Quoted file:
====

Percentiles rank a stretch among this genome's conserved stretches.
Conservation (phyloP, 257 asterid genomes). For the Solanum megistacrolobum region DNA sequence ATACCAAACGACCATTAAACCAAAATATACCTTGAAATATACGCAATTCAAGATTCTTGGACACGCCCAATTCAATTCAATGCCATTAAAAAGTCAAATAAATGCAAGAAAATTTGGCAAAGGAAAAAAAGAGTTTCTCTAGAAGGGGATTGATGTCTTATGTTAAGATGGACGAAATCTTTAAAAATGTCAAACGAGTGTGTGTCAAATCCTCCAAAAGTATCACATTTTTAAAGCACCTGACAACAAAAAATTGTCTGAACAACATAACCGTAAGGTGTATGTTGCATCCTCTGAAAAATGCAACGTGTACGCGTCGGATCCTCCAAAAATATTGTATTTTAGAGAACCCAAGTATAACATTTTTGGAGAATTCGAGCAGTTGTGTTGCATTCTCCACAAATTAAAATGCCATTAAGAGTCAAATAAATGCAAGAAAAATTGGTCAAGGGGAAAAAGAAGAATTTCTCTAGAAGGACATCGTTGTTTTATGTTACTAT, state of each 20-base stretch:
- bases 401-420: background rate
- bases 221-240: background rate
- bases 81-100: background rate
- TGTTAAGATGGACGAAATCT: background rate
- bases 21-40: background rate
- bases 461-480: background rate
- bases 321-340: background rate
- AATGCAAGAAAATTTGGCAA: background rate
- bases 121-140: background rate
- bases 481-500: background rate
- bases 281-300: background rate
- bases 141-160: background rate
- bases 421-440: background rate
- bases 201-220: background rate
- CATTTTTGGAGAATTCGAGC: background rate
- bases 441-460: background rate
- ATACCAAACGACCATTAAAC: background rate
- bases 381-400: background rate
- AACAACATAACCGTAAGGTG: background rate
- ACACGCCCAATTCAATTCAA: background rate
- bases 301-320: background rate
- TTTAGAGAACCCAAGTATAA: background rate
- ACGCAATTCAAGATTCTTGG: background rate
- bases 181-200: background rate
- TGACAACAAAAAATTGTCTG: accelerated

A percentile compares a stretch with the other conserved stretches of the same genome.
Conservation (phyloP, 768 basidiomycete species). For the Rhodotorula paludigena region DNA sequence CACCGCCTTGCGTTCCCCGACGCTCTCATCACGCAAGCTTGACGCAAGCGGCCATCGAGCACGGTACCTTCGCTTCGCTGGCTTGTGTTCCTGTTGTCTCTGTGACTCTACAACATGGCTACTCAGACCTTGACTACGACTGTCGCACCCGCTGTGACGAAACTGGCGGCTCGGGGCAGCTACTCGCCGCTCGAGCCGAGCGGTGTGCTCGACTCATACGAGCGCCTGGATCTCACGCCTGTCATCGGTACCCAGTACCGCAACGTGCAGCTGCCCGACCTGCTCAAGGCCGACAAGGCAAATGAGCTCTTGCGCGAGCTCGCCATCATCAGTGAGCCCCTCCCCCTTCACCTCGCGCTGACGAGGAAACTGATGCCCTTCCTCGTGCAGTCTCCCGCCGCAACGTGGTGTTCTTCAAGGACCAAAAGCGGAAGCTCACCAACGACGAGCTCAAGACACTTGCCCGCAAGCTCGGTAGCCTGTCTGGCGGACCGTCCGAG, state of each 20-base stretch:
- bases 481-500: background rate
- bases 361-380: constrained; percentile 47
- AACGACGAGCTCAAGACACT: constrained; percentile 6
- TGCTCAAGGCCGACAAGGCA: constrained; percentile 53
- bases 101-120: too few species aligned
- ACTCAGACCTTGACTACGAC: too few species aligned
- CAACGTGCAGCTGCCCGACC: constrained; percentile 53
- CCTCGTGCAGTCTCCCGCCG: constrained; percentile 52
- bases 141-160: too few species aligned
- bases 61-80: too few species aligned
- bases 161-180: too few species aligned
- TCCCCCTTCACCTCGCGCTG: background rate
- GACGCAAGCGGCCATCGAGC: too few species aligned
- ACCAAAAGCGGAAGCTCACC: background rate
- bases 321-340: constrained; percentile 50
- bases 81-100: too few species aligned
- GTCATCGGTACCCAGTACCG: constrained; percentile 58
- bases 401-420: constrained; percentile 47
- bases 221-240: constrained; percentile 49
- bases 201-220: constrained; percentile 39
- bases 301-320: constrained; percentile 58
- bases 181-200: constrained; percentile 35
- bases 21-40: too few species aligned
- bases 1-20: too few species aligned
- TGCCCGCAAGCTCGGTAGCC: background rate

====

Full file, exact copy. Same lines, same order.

Percentiles rank a stretch among this genome's conserved stretches.
Conservation (phyloP, 257 asterid genomes). For the Solanum megistacrolobum region DNA sequence ATACCAAACGACCATTAAACCAAAATATACCTTGAAATATACGCAATTCAAGATTCTTGGACACGCCCAATTCAATTCAATGCCATTAAAAAGTCAAATAAATGCAAGAAAATTTGGCAAAGGAAAAAAAGAGTTTCTCTAGAAGGGGATTGATGTCTTATGTTAAGATGGACGAAATCTTTAAAAATGTCAAACGAGTGTGTGTCAAATCCTCCAAAAGTATCACATTTTTAAAGCACCTGACAACAAAAAATTGTCTGAACAACATAACCGTAAGGTGTATGTTGCATCCTCTGAAAAATGCAACGTGTACGCGTCGGATCCTCCAAAAATATTGTATTTTAGAGAACCCAAGTATAACATTTTTGGAGAATTCGAGCAGTTGTGTTGCATTCTCCACAAATTAAAATGCCATTAAGAGTCAAATAAATGCAAGAAAAATTGGTCAAGGGGAAAAAGAAGAATTTCTCTAGAAGGACATCGTTGTTTTATGTTACTAT, state of each 20-base stretch:
- bases 401-420: background rate
- bases 221-240: background rate
- bases 81-100: background rate
- TGTTAAGATGGACGAAATCT: background rate
- bases 21-40: background rate
- bases 461-480: background rate
- bases 321-340: background rate
- AATGCAAGAAAATTTGGCAA: background rate
- bases 121-140: background rate
- bases 481-500: background rate
- bases 281-300: background rate
- bases 141-160: background rate
- bases 421-440: background rate
- bases 201-220: background rate
- CATTTTTGGAGAATTCGAGC: background rate
- bases 441-460: background rate
- ATACCAAACGACCATTAAAC: background rate
- bases 381-400: background rate
- AACAACATAACCGTAAGGTG: background rate
- ACACGCCCAATTCAATTCAA: background rate
- bases 301-320: background rate
- TTTAGAGAACCCAAGTATAA: background rate
- ACGCAATTCAAGATTCTTGG: background rate
- bases 181-200: background rate
- TGACAACAAAAAATTGTCTG: accelerated

A percentile compares a stretch with the other conserved stretches of the same genome.
Conservation (phyloP, 768 basidiomycete species). For the Rhodotorula paludigena region DNA sequence CACCGCCTTGCGTTCCCCGACGCTCTCATCACGCAAGCTTGACGCAAGCGGCCATCGAGCACGGTACCTTCGCTTCGCTGGCTTGTGTTCCTGTTGTCTCTGTGACTCTACAACATGGCTACTCAGACCTTGACTACGACTGTCGCACCCGCTGTGACGAAACTGGCGGCTCGGGGCAGCTACTCGCCGCTCGAGCCGAGCGGTGTGCTCGACTCATACGAGCGCCTGGATCTCACGCCTGTCATCGGTACCCAGTACCGCAACGTGCAGCTGCCCGACCTGCTCAAGGCCGACAAGGCAAATGAGCTCTTGCGCGAGCTCGCCATCATCAGTGAGCCCCTCCCCCTTCACCTCGCGCTGACGAGGAAACTGATGCCCTTCCTCGTGCAGTCTCCCGCCGCAACGTGGTGTTCTTCAAGGACCAAAAGCGGAAGCTCACCAACGACGAGCTCAAGACACTTGCCCGCAAGCTCGGTAGCCTGTCTGGCGGACCGTCCGAG, state of each 20-base stretch:
- bases 481-500: background rate
- bases 361-380: constrained; percentile 47
- AACGACGAGCTCAAGACACT: constrained; percentile 6
- TGCTCAAGGCCGACAAGGCA: constrained; percentile 53
- bases 101-120: too few species aligned
- ACTCAGACCTTGACTACGAC: too few species aligned
- CAACGTGCAGCTGCCCGACC: constrained; percentile 53
- CCTCGTGCAGTCTCCCGCCG: constrained; percentile 52
- bases 141-160: too few species aligned
- bases 61-80: too few species aligned
- bases 161-180: too few species aligned
- TCCCCCTTCACCTCGCGCTG: background rate
- GACGCAAGCGGCCATCGAGC: too few species aligned
- ACCAAAAGCGGAAGCTCACC: background rate
- bases 321-340: constrained; percentile 50
- bases 81-100: too few species aligned
- GTCATCGGTACCCAGTACCG: constrained; percentile 58
- bases 401-420: constrained; percentile 47
- bases 221-240: constrained; percentile 49
- bases 201-220: constrained; percentile 39
- bases 301-320: constrained; percentile 58
- bases 181-200: constrained; percentile 35
- bases 21-40: too few species aligned
- bases 1-20: too few species aligned
- TGCCCGCAAGCTCGGTAGCC: background rate